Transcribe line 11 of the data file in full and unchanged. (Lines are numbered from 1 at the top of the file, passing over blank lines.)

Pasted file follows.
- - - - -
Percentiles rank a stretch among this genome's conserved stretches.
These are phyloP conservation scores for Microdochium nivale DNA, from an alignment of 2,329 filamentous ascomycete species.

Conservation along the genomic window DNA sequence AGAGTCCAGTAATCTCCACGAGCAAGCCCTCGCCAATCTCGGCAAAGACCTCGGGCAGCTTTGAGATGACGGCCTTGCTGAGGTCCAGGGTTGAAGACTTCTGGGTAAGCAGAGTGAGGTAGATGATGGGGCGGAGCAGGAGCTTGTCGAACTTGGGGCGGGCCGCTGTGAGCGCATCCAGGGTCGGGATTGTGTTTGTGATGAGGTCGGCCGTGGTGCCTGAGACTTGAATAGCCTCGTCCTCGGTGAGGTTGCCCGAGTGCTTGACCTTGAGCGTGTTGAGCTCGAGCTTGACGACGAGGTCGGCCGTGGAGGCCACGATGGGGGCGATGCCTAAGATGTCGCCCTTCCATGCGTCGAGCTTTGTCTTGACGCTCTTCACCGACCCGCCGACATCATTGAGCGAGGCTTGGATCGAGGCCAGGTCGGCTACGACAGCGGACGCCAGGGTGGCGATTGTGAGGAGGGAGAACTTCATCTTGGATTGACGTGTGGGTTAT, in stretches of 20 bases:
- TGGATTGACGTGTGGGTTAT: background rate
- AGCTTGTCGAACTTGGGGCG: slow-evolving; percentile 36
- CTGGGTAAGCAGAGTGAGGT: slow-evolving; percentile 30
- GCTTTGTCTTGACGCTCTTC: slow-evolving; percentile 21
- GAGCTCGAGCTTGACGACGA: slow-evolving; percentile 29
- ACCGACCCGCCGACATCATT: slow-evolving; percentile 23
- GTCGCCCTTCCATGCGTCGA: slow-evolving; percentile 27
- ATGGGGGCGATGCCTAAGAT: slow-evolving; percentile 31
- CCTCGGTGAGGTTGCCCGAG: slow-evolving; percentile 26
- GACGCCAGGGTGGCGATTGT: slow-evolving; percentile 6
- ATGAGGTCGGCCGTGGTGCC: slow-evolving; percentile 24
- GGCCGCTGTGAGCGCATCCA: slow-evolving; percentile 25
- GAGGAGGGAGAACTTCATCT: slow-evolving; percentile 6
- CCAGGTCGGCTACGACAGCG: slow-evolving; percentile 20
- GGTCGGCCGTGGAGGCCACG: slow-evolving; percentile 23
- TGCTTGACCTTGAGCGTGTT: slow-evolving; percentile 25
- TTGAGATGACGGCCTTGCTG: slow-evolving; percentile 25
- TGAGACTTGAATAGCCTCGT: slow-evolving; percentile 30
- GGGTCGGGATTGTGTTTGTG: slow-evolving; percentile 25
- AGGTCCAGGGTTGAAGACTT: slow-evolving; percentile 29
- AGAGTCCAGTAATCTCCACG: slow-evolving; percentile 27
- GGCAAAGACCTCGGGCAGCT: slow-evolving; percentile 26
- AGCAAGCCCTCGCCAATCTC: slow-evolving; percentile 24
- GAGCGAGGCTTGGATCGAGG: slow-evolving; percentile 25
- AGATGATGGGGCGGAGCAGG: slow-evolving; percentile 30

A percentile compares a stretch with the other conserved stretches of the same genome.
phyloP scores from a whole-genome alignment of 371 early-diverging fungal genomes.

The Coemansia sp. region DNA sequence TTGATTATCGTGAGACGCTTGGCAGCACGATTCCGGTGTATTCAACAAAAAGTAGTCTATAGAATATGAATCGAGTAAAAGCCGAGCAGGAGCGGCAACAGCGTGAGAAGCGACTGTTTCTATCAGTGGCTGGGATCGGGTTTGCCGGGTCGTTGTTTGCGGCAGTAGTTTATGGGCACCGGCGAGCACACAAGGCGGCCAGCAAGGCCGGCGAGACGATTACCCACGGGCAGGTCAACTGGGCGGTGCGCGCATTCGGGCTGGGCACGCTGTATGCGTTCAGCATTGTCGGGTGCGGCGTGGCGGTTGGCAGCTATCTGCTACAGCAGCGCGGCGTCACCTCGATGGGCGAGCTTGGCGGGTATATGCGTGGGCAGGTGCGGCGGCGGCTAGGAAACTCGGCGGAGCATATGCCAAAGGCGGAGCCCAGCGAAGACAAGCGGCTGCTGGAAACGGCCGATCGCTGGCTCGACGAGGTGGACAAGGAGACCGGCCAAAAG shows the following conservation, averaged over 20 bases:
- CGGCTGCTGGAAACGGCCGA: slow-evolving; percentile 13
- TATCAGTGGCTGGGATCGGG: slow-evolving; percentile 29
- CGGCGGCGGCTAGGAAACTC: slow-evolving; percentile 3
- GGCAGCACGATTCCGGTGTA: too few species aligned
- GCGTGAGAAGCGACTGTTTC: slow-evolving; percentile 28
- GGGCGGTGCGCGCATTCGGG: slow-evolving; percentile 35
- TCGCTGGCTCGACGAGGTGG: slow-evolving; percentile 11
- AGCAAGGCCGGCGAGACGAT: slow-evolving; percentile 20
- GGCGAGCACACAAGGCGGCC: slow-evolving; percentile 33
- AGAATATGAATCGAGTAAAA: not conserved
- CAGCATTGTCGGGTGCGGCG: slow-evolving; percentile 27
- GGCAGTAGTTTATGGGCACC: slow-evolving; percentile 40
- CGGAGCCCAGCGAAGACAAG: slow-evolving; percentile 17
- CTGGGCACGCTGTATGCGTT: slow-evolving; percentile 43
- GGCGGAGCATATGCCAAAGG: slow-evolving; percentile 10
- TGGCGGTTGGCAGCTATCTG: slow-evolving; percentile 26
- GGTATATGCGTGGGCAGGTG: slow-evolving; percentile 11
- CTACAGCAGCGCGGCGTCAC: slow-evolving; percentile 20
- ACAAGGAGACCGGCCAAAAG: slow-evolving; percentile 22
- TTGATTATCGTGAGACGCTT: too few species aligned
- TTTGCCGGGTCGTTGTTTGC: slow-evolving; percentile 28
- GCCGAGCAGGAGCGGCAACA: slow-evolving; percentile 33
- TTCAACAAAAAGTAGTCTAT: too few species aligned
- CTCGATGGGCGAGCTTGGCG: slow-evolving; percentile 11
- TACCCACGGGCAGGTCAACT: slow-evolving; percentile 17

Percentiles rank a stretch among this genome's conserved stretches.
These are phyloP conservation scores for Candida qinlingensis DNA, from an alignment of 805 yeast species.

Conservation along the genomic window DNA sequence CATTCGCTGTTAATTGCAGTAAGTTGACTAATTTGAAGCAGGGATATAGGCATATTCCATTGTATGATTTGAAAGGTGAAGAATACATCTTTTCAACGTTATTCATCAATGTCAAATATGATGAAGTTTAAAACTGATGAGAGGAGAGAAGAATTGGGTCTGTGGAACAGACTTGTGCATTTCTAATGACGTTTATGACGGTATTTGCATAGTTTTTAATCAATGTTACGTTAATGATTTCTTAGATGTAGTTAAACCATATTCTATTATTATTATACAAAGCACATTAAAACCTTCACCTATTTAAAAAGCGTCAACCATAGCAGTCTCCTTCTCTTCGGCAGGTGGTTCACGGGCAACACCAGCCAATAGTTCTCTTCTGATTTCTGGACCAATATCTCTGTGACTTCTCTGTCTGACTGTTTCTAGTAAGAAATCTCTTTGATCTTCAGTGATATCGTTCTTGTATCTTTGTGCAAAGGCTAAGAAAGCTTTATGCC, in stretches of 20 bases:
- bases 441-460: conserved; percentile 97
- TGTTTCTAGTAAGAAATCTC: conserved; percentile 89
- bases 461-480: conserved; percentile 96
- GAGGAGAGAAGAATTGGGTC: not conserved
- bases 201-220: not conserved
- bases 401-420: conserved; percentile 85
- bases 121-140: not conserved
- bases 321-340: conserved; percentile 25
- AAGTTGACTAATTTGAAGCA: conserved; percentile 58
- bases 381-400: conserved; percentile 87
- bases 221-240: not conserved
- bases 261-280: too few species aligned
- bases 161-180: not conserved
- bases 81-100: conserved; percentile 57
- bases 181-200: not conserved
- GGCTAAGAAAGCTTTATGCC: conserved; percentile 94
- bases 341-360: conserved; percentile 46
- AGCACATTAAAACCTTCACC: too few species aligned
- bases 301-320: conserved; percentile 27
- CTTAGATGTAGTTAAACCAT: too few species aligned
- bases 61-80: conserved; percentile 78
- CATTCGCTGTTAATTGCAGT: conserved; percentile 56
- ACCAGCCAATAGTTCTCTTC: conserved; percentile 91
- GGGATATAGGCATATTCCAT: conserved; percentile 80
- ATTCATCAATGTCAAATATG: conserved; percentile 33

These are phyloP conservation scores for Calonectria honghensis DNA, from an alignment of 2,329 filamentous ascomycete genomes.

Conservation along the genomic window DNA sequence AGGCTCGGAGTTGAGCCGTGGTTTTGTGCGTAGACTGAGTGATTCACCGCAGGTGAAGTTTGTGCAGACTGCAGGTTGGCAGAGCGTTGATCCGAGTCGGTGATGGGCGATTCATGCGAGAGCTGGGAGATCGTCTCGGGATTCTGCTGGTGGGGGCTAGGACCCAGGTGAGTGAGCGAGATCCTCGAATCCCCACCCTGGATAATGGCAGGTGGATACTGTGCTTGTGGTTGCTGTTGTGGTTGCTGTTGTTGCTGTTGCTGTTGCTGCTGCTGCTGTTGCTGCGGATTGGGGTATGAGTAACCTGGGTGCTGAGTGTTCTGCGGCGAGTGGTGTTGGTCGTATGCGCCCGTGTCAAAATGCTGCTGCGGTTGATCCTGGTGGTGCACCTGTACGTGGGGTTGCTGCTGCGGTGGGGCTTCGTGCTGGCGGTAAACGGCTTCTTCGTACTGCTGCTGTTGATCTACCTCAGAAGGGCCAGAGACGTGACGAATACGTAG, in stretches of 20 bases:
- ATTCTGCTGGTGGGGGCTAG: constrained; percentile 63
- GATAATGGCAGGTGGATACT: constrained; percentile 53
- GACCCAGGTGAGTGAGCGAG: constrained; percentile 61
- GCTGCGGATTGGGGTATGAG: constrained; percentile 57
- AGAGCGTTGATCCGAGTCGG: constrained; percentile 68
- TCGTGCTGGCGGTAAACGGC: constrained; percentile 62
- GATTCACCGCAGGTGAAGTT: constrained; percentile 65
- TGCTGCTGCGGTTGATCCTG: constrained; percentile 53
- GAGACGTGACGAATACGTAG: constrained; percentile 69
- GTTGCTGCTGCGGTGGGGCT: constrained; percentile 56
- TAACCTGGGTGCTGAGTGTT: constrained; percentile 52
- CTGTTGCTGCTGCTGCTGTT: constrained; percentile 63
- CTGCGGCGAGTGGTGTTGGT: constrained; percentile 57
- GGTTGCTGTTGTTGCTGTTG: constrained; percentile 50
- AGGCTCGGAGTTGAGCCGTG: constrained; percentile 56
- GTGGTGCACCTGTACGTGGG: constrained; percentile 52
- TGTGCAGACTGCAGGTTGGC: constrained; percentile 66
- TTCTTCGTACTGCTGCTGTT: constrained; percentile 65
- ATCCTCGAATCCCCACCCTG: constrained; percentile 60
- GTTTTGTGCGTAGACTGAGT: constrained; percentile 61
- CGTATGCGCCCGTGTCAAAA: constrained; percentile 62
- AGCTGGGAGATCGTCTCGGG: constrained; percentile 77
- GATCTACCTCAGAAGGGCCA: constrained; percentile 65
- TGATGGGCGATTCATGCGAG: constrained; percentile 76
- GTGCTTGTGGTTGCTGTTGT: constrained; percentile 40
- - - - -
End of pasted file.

- ATGGGGGCGATGCCTAAGAT: slow-evolving; percentile 31